This is what the 2D view should show:

Press V and select the required vertex - this gets quite hard in 2D but sometimes with the rolling hills it can be impossible in 3D so even the quite hard 2D view is easier :(

As can be seen, the required vertex is not grid aligned.  As we are at grid scale 4 and the dot is clearly 1/4 up from a line, we'll need to drop down 2 scales: press 2 to get grid scale 2.

Ok now we have the required scale, but it has become hard to see where we have to drag it.  The best thing is to drag it just enough to put it onto a bigger, better grid scale.  So drag it one notch down, then press 4 to go back to grid scale 4.

Drag it down a couple of notches, and it should look like this:

Press ESC to let go of all the brushes.  You can see now that the door is unobscured, so you can reveal the door again.

When you edit your terrain mesh this way, Radiant may well generate duplicate planes, which will cause your compilation to open the debug window.  So after each editing session and before you compile, you should click the Brush Cleanup button.  If it finds errors it deletes them and tells you how many invalid planes were removed.  it also selects the mesh group.  You should deselect the group and click the button again until the Brush Cleanup reports 0 invalid/duplicate planes removed.  Finally deselect the group and save your work.

There will be occasions where the vertex you wish to manipulate shares its Z co-ordinate with another vertex of one or more of the selected triangles (ie, that point of the triangle shares its height with other points on the selected triangles).  In the 2D view you will not always be able to see the other vertices at the same height as they may be obscuring each other depending on whether you are looking down the X or Y axis at them.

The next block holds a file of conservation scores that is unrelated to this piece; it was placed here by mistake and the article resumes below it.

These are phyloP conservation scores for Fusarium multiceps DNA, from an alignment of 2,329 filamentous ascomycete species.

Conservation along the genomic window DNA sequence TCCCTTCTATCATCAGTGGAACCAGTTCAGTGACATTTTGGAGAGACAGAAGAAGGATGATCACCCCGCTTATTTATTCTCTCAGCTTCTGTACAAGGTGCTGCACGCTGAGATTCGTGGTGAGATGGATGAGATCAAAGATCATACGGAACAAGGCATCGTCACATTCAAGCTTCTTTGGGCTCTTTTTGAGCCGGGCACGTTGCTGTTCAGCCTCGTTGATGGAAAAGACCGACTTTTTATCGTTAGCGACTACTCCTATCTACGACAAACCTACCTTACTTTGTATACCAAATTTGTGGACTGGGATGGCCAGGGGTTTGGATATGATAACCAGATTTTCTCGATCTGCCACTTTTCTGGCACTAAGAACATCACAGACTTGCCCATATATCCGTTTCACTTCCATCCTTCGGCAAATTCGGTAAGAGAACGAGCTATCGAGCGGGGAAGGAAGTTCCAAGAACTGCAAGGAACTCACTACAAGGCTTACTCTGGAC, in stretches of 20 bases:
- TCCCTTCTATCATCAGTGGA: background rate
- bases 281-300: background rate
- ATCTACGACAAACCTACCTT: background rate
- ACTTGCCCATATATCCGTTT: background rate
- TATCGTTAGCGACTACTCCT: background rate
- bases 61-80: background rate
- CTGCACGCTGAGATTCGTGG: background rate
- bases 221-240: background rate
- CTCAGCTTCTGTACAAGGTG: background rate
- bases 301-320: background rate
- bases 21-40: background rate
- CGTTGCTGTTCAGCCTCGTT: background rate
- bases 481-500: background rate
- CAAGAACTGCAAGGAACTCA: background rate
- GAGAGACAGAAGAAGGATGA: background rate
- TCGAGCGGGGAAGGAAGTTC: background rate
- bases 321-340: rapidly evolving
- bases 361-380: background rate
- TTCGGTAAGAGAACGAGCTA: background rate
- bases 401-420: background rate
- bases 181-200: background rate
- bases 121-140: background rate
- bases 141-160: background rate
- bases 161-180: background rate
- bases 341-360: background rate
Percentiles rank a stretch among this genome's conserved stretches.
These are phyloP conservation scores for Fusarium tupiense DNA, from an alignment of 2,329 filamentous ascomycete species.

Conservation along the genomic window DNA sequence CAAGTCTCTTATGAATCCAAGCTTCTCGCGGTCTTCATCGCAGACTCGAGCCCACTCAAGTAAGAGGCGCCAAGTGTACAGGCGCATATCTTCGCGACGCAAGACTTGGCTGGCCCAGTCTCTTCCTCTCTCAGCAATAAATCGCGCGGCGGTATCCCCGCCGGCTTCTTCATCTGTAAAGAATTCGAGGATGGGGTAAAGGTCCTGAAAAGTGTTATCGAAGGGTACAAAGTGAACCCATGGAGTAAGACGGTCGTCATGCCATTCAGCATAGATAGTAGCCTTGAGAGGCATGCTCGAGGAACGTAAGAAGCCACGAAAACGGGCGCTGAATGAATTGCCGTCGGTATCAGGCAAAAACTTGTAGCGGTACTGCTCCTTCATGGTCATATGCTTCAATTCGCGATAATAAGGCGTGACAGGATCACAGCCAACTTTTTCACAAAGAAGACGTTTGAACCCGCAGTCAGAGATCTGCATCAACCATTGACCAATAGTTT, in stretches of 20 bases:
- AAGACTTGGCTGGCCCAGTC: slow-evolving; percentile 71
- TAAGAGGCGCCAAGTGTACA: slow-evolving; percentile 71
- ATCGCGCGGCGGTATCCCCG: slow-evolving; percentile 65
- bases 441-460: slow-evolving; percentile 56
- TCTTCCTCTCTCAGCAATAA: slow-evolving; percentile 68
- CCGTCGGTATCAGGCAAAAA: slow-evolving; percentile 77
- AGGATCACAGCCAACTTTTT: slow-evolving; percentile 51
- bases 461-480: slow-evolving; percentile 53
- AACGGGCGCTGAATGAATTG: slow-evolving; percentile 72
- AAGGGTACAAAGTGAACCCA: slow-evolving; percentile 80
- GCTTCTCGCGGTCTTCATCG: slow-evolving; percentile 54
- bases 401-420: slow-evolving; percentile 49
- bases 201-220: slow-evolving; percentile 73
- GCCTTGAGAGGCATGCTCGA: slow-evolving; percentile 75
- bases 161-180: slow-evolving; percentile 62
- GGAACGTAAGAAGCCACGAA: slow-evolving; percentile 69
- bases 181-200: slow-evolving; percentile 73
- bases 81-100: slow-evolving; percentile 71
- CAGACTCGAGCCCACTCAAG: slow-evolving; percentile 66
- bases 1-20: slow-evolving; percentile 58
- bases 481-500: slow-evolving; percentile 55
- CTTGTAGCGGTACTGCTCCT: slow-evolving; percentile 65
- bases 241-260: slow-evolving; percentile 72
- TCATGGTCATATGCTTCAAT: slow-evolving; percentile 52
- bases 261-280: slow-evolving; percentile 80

When you try to select and drag the vertex, you may find you are dragging the wrong vertex :(

This is because even though you may have selected the right vertex in the 3D view, when you click on the blue dot in the 2D view, Radiant will realize that there is another vertex at that point which is closer to you, the viewer, and so handily selects that one for you.  You may notice this has happened in the 3D view - but if you don't, you're going to start dragging the wrong vertices.  Watch out for this.  If you find this happening, try using the other 2D side view.  Or selecting the other troublesome triangles and move their offending vertex up/down a little to get it out of the way.  Final option is to carefully drag a notch up/down in the 3D view - this is hazardous as it is easy to accidentally drag sideways.

Final tip is to remind you to get down to the lowest grid scale needed to get your vertex onto a grid intersection.  Then move it to a nearby larger scale grid intersection, change the grid scale up accordingly by pressing a bigger number, even 9 if possible, then zoom out in the 2D view and drag in larger increments.  Always try to leave any dragged vertices on nice big grid intersections, it will help you a lot.

Do not drag vertices sideways in the 2D view, only up and down!!!!